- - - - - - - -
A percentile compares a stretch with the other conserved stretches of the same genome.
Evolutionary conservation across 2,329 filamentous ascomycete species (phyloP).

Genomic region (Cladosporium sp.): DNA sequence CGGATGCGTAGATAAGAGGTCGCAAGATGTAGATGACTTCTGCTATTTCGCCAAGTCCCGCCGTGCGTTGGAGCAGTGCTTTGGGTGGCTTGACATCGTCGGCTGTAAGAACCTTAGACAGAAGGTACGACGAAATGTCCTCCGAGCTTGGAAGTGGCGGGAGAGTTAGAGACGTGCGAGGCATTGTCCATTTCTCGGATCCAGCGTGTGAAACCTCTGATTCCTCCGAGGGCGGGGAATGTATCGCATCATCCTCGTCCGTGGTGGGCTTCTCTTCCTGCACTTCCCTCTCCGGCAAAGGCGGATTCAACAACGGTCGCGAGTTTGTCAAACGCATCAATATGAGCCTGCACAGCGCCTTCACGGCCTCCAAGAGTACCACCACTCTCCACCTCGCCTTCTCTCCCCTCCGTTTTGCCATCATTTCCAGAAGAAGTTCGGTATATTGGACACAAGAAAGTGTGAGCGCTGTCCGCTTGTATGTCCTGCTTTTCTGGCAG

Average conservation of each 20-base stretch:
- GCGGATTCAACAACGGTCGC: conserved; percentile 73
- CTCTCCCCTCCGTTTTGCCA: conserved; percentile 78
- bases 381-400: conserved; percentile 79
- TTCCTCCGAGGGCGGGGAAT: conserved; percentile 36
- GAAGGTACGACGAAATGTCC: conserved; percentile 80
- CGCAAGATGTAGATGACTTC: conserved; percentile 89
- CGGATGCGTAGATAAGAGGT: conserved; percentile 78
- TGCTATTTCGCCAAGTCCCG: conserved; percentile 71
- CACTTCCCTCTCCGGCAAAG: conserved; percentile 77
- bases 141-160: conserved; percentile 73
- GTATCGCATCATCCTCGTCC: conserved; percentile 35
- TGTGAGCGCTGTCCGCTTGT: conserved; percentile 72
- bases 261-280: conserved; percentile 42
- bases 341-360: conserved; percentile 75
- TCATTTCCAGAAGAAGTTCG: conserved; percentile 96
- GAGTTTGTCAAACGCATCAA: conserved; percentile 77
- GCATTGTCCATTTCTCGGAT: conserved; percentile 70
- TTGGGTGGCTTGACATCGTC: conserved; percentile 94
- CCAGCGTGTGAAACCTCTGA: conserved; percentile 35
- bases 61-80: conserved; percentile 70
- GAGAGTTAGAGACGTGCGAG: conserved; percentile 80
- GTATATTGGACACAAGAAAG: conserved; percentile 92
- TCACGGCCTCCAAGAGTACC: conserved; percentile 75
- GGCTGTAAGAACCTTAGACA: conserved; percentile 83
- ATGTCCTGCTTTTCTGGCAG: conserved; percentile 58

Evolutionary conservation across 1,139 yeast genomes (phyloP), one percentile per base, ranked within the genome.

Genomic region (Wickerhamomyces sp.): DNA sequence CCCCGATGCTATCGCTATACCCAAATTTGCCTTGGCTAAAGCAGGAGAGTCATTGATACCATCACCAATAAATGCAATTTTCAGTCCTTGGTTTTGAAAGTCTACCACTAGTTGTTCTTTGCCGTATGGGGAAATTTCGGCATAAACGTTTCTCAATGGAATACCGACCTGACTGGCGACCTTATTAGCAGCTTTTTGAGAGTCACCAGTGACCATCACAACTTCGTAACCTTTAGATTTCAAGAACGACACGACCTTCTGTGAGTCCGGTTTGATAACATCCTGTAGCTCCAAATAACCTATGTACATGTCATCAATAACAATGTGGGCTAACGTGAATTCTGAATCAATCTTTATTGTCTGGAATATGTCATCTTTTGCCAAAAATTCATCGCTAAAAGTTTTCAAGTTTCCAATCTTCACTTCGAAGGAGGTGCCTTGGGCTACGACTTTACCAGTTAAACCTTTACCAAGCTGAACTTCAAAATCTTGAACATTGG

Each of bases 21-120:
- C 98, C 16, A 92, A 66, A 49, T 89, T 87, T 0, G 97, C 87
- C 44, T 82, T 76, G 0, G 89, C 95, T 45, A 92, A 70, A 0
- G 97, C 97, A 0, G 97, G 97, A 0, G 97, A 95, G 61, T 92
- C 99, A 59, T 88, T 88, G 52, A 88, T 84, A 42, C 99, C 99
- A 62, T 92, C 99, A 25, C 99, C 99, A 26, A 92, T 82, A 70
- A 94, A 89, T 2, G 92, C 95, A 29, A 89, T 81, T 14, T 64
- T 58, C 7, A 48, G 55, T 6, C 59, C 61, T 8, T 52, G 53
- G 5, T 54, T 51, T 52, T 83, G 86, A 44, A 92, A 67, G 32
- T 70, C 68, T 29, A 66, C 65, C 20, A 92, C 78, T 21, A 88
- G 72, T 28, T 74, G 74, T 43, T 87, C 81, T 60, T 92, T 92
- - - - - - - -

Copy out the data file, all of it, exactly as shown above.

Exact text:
A percentile compares a stretch with the other conserved stretches of the same genome.
Evolutionary conservation across 2,329 filamentous ascomycete species (phyloP).

Genomic region (Cladosporium sp.): DNA sequence CGGATGCGTAGATAAGAGGTCGCAAGATGTAGATGACTTCTGCTATTTCGCCAAGTCCCGCCGTGCGTTGGAGCAGTGCTTTGGGTGGCTTGACATCGTCGGCTGTAAGAACCTTAGACAGAAGGTACGACGAAATGTCCTCCGAGCTTGGAAGTGGCGGGAGAGTTAGAGACGTGCGAGGCATTGTCCATTTCTCGGATCCAGCGTGTGAAACCTCTGATTCCTCCGAGGGCGGGGAATGTATCGCATCATCCTCGTCCGTGGTGGGCTTCTCTTCCTGCACTTCCCTCTCCGGCAAAGGCGGATTCAACAACGGTCGCGAGTTTGTCAAACGCATCAATATGAGCCTGCACAGCGCCTTCACGGCCTCCAAGAGTACCACCACTCTCCACCTCGCCTTCTCTCCCCTCCGTTTTGCCATCATTTCCAGAAGAAGTTCGGTATATTGGACACAAGAAAGTGTGAGCGCTGTCCGCTTGTATGTCCTGCTTTTCTGGCAG

Average conservation of each 20-base stretch:
- GCGGATTCAACAACGGTCGC: conserved; percentile 73
- CTCTCCCCTCCGTTTTGCCA: conserved; percentile 78
- bases 381-400: conserved; percentile 79
- TTCCTCCGAGGGCGGGGAAT: conserved; percentile 36
- GAAGGTACGACGAAATGTCC: conserved; percentile 80
- CGCAAGATGTAGATGACTTC: conserved; percentile 89
- CGGATGCGTAGATAAGAGGT: conserved; percentile 78
- TGCTATTTCGCCAAGTCCCG: conserved; percentile 71
- CACTTCCCTCTCCGGCAAAG: conserved; percentile 77
- bases 141-160: conserved; percentile 73
- GTATCGCATCATCCTCGTCC: conserved; percentile 35
- TGTGAGCGCTGTCCGCTTGT: conserved; percentile 72
- bases 261-280: conserved; percentile 42
- bases 341-360: conserved; percentile 75
- TCATTTCCAGAAGAAGTTCG: conserved; percentile 96
- GAGTTTGTCAAACGCATCAA: conserved; percentile 77
- GCATTGTCCATTTCTCGGAT: conserved; percentile 70
- TTGGGTGGCTTGACATCGTC: conserved; percentile 94
- CCAGCGTGTGAAACCTCTGA: conserved; percentile 35
- bases 61-80: conserved; percentile 70
- GAGAGTTAGAGACGTGCGAG: conserved; percentile 80
- GTATATTGGACACAAGAAAG: conserved; percentile 92
- TCACGGCCTCCAAGAGTACC: conserved; percentile 75
- GGCTGTAAGAACCTTAGACA: conserved; percentile 83
- ATGTCCTGCTTTTCTGGCAG: conserved; percentile 58

Evolutionary conservation across 1,139 yeast genomes (phyloP), one percentile per base, ranked within the genome.

Genomic region (Wickerhamomyces sp.): DNA sequence CCCCGATGCTATCGCTATACCCAAATTTGCCTTGGCTAAAGCAGGAGAGTCATTGATACCATCACCAATAAATGCAATTTTCAGTCCTTGGTTTTGAAAGTCTACCACTAGTTGTTCTTTGCCGTATGGGGAAATTTCGGCATAAACGTTTCTCAATGGAATACCGACCTGACTGGCGACCTTATTAGCAGCTTTTTGAGAGTCACCAGTGACCATCACAACTTCGTAACCTTTAGATTTCAAGAACGACACGACCTTCTGTGAGTCCGGTTTGATAACATCCTGTAGCTCCAAATAACCTATGTACATGTCATCAATAACAATGTGGGCTAACGTGAATTCTGAATCAATCTTTATTGTCTGGAATATGTCATCTTTTGCCAAAAATTCATCGCTAAAAGTTTTCAAGTTTCCAATCTTCACTTCGAAGGAGGTGCCTTGGGCTACGACTTTACCAGTTAAACCTTTACCAAGCTGAACTTCAAAATCTTGAACATTGG

Each of bases 21-120:
- C 98, C 16, A 92, A 66, A 49, T 89, T 87, T 0, G 97, C 87
- C 44, T 82, T 76, G 0, G 89, C 95, T 45, A 92, A 70, A 0
- G 97, C 97, A 0, G 97, G 97, A 0, G 97, A 95, G 61, T 92
- C 99, A 59, T 88, T 88, G 52, A 88, T 84, A 42, C 99, C 99
- A 62, T 92, C 99, A 25, C 99, C 99, A 26, A 92, T 82, A 70
- A 94, A 89, T 2, G 92, C 95, A 29, A 89, T 81, T 14, T 64
- T 58, C 7, A 48, G 55, T 6, C 59, C 61, T 8, T 52, G 53
- G 5, T 54, T 51, T 52, T 83, G 86, A 44, A 92, A 67, G 32
- T 70, C 68, T 29, A 66, C 65, C 20, A 92, C 78, T 21, A 88
- G 72, T 28, T 74, G 74, T 43, T 87, C 81, T 60, T 92, T 92